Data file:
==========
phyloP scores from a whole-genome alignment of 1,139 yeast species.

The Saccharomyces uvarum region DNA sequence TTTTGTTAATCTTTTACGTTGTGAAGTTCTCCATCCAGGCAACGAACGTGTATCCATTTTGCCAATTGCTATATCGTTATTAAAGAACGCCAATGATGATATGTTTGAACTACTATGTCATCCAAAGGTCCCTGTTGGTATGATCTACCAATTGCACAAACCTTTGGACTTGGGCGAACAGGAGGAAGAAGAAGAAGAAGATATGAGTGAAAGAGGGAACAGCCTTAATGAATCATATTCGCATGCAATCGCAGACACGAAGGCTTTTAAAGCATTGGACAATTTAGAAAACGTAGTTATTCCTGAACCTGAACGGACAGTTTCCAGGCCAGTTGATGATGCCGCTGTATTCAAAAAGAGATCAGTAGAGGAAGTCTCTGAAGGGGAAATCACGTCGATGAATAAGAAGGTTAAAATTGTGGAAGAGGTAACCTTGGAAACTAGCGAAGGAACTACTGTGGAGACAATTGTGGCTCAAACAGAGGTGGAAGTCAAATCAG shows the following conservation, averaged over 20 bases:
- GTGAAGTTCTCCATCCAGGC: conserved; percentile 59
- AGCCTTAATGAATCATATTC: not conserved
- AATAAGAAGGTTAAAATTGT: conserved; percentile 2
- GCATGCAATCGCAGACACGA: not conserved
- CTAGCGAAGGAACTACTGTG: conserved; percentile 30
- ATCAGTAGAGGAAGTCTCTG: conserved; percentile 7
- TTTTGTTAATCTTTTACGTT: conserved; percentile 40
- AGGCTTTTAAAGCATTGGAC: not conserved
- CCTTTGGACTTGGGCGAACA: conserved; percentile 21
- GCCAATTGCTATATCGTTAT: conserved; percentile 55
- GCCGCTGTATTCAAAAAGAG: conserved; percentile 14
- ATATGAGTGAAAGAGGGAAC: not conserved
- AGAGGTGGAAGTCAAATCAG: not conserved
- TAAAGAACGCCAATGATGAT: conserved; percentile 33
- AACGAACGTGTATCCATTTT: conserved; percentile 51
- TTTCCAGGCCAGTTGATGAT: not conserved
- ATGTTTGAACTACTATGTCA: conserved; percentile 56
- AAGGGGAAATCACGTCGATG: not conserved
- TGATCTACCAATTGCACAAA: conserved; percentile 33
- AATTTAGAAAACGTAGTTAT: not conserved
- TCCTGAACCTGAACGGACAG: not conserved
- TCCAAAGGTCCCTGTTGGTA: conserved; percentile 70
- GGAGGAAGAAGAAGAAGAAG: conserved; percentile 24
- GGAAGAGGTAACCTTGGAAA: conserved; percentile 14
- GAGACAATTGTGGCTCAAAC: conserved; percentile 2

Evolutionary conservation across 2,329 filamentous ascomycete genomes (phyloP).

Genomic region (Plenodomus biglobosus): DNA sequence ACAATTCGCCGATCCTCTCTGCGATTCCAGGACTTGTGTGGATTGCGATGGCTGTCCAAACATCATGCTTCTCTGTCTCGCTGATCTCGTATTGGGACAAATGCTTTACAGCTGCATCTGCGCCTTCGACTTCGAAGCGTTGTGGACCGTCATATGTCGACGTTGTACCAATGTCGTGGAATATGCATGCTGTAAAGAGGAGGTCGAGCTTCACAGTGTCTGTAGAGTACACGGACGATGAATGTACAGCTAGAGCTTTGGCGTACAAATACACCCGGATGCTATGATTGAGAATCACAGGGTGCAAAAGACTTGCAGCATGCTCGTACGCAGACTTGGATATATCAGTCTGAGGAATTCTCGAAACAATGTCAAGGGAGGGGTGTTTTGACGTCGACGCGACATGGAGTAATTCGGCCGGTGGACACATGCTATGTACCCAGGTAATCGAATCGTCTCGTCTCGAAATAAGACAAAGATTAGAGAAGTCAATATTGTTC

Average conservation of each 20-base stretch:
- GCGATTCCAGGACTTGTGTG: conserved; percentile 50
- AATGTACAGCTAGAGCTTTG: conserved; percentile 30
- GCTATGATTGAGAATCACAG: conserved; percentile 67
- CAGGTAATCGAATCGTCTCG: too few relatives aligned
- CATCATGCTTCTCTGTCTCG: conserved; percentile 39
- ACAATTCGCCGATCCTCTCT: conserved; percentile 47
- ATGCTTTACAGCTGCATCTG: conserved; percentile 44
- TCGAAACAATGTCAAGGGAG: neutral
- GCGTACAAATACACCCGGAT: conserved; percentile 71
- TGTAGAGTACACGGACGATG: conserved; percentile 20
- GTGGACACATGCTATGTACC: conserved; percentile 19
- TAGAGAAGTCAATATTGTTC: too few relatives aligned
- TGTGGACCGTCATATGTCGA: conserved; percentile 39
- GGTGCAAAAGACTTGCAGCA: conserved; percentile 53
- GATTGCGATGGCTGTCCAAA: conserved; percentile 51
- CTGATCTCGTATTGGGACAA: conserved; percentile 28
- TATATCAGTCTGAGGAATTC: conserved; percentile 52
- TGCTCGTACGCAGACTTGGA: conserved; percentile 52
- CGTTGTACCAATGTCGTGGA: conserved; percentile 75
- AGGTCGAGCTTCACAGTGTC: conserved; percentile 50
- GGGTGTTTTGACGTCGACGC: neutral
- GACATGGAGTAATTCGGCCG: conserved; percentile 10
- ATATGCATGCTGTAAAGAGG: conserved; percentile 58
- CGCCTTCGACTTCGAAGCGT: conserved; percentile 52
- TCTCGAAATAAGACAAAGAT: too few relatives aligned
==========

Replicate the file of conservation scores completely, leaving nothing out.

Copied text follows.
phyloP scores from a whole-genome alignment of 1,139 yeast species.

The Saccharomyces uvarum region DNA sequence TTTTGTTAATCTTTTACGTTGTGAAGTTCTCCATCCAGGCAACGAACGTGTATCCATTTTGCCAATTGCTATATCGTTATTAAAGAACGCCAATGATGATATGTTTGAACTACTATGTCATCCAAAGGTCCCTGTTGGTATGATCTACCAATTGCACAAACCTTTGGACTTGGGCGAACAGGAGGAAGAAGAAGAAGAAGATATGAGTGAAAGAGGGAACAGCCTTAATGAATCATATTCGCATGCAATCGCAGACACGAAGGCTTTTAAAGCATTGGACAATTTAGAAAACGTAGTTATTCCTGAACCTGAACGGACAGTTTCCAGGCCAGTTGATGATGCCGCTGTATTCAAAAAGAGATCAGTAGAGGAAGTCTCTGAAGGGGAAATCACGTCGATGAATAAGAAGGTTAAAATTGTGGAAGAGGTAACCTTGGAAACTAGCGAAGGAACTACTGTGGAGACAATTGTGGCTCAAACAGAGGTGGAAGTCAAATCAG shows the following conservation, averaged over 20 bases:
- GTGAAGTTCTCCATCCAGGC: conserved; percentile 59
- AGCCTTAATGAATCATATTC: not conserved
- AATAAGAAGGTTAAAATTGT: conserved; percentile 2
- GCATGCAATCGCAGACACGA: not conserved
- CTAGCGAAGGAACTACTGTG: conserved; percentile 30
- ATCAGTAGAGGAAGTCTCTG: conserved; percentile 7
- TTTTGTTAATCTTTTACGTT: conserved; percentile 40
- AGGCTTTTAAAGCATTGGAC: not conserved
- CCTTTGGACTTGGGCGAACA: conserved; percentile 21
- GCCAATTGCTATATCGTTAT: conserved; percentile 55
- GCCGCTGTATTCAAAAAGAG: conserved; percentile 14
- ATATGAGTGAAAGAGGGAAC: not conserved
- AGAGGTGGAAGTCAAATCAG: not conserved
- TAAAGAACGCCAATGATGAT: conserved; percentile 33
- AACGAACGTGTATCCATTTT: conserved; percentile 51
- TTTCCAGGCCAGTTGATGAT: not conserved
- ATGTTTGAACTACTATGTCA: conserved; percentile 56
- AAGGGGAAATCACGTCGATG: not conserved
- TGATCTACCAATTGCACAAA: conserved; percentile 33
- AATTTAGAAAACGTAGTTAT: not conserved
- TCCTGAACCTGAACGGACAG: not conserved
- TCCAAAGGTCCCTGTTGGTA: conserved; percentile 70
- GGAGGAAGAAGAAGAAGAAG: conserved; percentile 24
- GGAAGAGGTAACCTTGGAAA: conserved; percentile 14
- GAGACAATTGTGGCTCAAAC: conserved; percentile 2

Evolutionary conservation across 2,329 filamentous ascomycete genomes (phyloP).

Genomic region (Plenodomus biglobosus): DNA sequence ACAATTCGCCGATCCTCTCTGCGATTCCAGGACTTGTGTGGATTGCGATGGCTGTCCAAACATCATGCTTCTCTGTCTCGCTGATCTCGTATTGGGACAAATGCTTTACAGCTGCATCTGCGCCTTCGACTTCGAAGCGTTGTGGACCGTCATATGTCGACGTTGTACCAATGTCGTGGAATATGCATGCTGTAAAGAGGAGGTCGAGCTTCACAGTGTCTGTAGAGTACACGGACGATGAATGTACAGCTAGAGCTTTGGCGTACAAATACACCCGGATGCTATGATTGAGAATCACAGGGTGCAAAAGACTTGCAGCATGCTCGTACGCAGACTTGGATATATCAGTCTGAGGAATTCTCGAAACAATGTCAAGGGAGGGGTGTTTTGACGTCGACGCGACATGGAGTAATTCGGCCGGTGGACACATGCTATGTACCCAGGTAATCGAATCGTCTCGTCTCGAAATAAGACAAAGATTAGAGAAGTCAATATTGTTC

Average conservation of each 20-base stretch:
- GCGATTCCAGGACTTGTGTG: conserved; percentile 50
- AATGTACAGCTAGAGCTTTG: conserved; percentile 30
- GCTATGATTGAGAATCACAG: conserved; percentile 67
- CAGGTAATCGAATCGTCTCG: too few relatives aligned
- CATCATGCTTCTCTGTCTCG: conserved; percentile 39
- ACAATTCGCCGATCCTCTCT: conserved; percentile 47
- ATGCTTTACAGCTGCATCTG: conserved; percentile 44
- TCGAAACAATGTCAAGGGAG: neutral
- GCGTACAAATACACCCGGAT: conserved; percentile 71
- TGTAGAGTACACGGACGATG: conserved; percentile 20
- GTGGACACATGCTATGTACC: conserved; percentile 19
- TAGAGAAGTCAATATTGTTC: too few relatives aligned
- TGTGGACCGTCATATGTCGA: conserved; percentile 39
- GGTGCAAAAGACTTGCAGCA: conserved; percentile 53
- GATTGCGATGGCTGTCCAAA: conserved; percentile 51
- CTGATCTCGTATTGGGACAA: conserved; percentile 28
- TATATCAGTCTGAGGAATTC: conserved; percentile 52
- TGCTCGTACGCAGACTTGGA: conserved; percentile 52
- CGTTGTACCAATGTCGTGGA: conserved; percentile 75
- AGGTCGAGCTTCACAGTGTC: conserved; percentile 50
- GGGTGTTTTGACGTCGACGC: neutral
- GACATGGAGTAATTCGGCCG: conserved; percentile 10
- ATATGCATGCTGTAAAGAGG: conserved; percentile 58
- CGCCTTCGACTTCGAAGCGT: conserved; percentile 52
- TCTCGAAATAAGACAAAGAT: too few relatives aligned